Children can be wonderful teachers.
There is a story about a little girl who climbed up on the lap of Dr. T. DeWitt Talmage and looked at his white hair and wrinkles and then asked, “Did God make you?” “Yes,” he said. Then she asked, “Did God
make me too?” Dr. Talmage said, “Yes.” “Well,” said the little girl, “Don’t you think He’s doing a better job now than he used to?”
By this time, many of the disciples had been with Jesus for almost two years.
Mark 9:32 reports that they still did not understand what he had been teaching them about discipleship.
Think about it—with the shadow of the cross deepening and lengthening across their pathway they were arguing about the issue of prestige, power and pecking order. To make his teaching clearer, Jesus uses a child as a living illustration (Mark 9:36-37).
True greatness means:
1. We are willing to be taught—to continue to learn.
2. We are dependent on Christ like children are dependent on their parents.
3. Trust is at the heart of our relationship with Jesus.
4. We are servants i.e. “others” oriented.
30They left that place and passed through Galilee. Jesus did not want anyone to know where they were,
31because he was teaching his disciples. He said to them, "The Son of Man is going to be betrayed into the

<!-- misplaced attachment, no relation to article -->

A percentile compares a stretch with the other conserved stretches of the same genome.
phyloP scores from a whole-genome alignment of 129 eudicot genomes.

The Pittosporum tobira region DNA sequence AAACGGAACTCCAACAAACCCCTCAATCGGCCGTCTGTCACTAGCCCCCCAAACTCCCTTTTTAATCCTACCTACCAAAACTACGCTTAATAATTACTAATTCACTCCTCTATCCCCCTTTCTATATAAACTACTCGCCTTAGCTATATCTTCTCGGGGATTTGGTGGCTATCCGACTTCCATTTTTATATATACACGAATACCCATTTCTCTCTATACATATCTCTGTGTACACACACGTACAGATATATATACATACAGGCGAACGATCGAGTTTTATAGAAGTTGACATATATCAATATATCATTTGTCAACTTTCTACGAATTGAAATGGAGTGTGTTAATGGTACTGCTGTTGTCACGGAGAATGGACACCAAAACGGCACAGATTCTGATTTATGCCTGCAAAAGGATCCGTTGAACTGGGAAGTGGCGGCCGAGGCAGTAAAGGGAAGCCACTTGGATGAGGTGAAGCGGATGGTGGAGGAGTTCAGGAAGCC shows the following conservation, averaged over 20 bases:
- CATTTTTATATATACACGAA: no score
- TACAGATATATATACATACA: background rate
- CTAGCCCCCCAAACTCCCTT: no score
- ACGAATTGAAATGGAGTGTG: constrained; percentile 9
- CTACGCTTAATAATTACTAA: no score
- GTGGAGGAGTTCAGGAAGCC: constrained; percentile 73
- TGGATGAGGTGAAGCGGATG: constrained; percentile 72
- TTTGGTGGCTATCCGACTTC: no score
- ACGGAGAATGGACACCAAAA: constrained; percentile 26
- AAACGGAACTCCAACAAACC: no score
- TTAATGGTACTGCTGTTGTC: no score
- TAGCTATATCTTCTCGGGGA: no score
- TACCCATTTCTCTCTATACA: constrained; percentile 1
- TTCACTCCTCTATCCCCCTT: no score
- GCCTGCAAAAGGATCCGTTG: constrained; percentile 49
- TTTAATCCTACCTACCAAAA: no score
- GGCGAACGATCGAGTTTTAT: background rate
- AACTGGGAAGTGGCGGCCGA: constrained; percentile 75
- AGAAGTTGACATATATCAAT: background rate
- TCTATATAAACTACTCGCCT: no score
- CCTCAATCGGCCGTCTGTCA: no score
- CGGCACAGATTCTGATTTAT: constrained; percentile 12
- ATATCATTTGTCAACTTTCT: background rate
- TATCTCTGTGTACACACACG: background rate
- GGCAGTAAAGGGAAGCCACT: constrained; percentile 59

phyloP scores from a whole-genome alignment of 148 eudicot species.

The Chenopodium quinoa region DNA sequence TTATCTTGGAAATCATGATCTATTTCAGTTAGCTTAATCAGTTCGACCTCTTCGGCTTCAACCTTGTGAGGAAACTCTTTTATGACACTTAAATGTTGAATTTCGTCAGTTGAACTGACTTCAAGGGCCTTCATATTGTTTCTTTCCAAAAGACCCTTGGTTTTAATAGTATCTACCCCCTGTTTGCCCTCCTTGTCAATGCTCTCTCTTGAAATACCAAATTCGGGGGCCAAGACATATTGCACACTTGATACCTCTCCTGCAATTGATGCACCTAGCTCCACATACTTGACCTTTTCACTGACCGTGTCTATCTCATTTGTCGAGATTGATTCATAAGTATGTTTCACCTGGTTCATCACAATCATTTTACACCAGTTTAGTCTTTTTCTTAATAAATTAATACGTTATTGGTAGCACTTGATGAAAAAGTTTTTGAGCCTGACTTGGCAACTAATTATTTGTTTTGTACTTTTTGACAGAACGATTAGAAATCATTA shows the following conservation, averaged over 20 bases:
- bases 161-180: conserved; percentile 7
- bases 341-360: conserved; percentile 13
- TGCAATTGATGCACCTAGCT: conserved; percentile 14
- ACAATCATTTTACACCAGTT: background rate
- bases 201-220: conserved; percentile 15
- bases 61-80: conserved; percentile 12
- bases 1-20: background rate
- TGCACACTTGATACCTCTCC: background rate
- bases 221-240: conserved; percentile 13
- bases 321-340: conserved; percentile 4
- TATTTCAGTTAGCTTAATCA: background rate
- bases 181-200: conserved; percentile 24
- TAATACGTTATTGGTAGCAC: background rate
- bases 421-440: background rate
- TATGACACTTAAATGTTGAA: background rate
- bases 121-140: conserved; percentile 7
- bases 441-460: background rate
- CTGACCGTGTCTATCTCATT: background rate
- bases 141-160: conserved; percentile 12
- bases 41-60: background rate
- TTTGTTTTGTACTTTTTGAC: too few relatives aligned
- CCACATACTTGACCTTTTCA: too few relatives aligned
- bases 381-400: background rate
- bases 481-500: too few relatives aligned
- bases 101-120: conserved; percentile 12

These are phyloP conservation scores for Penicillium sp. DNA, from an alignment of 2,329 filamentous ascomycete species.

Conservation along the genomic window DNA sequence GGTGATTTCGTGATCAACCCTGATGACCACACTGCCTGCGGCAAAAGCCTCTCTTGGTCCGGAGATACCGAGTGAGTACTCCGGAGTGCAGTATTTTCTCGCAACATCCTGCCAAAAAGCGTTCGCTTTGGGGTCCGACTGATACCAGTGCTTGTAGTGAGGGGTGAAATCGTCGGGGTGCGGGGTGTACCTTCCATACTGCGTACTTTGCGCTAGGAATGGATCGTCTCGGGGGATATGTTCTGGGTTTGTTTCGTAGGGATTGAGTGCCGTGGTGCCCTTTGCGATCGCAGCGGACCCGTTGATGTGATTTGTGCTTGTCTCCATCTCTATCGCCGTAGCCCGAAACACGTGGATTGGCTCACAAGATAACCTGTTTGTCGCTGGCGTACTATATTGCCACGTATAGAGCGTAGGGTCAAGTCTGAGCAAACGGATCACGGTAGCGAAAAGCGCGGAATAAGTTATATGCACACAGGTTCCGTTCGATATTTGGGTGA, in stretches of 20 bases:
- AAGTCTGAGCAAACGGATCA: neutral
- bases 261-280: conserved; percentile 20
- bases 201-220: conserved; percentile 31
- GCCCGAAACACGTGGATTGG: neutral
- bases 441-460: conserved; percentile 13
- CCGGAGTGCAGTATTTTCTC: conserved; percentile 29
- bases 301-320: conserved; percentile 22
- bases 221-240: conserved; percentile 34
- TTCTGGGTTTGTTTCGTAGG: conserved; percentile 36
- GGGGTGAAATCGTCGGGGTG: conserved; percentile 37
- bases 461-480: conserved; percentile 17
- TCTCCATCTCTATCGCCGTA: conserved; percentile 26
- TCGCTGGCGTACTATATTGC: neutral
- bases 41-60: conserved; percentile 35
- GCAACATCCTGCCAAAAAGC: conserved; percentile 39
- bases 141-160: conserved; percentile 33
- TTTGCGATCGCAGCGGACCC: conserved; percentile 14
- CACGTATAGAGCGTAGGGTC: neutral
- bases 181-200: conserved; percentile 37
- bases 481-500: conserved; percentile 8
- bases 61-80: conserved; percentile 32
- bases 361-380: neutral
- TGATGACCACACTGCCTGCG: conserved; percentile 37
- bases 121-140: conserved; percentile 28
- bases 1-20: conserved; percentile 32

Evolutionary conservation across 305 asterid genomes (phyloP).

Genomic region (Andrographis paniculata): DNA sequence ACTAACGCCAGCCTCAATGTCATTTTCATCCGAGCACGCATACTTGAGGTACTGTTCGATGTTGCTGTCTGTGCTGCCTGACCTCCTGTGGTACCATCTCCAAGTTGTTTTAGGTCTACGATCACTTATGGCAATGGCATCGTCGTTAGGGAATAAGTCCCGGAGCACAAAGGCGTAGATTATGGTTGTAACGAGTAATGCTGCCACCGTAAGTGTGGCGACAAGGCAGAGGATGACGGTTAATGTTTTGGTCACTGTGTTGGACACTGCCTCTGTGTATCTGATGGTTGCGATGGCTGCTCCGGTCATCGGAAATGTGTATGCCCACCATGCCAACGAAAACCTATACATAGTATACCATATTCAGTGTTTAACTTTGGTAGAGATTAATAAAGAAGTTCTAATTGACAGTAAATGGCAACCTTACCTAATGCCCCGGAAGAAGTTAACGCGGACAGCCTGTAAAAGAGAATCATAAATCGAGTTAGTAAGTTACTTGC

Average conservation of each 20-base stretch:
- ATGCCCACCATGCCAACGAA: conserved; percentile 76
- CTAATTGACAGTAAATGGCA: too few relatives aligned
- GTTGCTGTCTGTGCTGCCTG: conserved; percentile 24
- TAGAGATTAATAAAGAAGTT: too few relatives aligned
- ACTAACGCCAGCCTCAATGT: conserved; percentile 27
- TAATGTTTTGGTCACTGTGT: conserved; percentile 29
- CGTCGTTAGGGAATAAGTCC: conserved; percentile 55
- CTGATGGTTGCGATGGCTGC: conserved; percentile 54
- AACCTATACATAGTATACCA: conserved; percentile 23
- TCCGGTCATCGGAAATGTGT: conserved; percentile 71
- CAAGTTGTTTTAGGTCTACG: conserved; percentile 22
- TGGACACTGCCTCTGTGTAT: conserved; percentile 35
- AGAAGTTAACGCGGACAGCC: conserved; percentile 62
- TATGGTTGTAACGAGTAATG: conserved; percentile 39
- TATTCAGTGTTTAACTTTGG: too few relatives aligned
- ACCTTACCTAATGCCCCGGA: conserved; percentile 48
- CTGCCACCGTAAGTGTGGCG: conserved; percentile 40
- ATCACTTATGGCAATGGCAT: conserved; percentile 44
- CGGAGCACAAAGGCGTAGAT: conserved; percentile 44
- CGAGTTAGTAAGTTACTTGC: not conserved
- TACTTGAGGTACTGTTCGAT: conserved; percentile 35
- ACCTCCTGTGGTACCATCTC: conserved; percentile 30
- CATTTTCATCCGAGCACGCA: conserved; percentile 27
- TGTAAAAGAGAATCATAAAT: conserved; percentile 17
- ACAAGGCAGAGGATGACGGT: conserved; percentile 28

hands of men. They will kill him, and after three days he will rise." 32But they did not understand what he
meant and were afraid to ask him about it.
33They came to Capernaum. When he was in the house, he asked them, "What were you arguing about on the
road?" 34But they kept quiet because on the way they had argued about who was the greatest.
35Sitting down, Jesus called the Twelve and said, "If anyone wants to be first, he must be the very last, and
the servant of all."
36He took a little child and had him stand among them. Taking him in his arms, he said to them, 37"Whoever
welcomes one of these little children in my name welcomes me; and whoever welcomes me does not
welcome me but the one who sent me."
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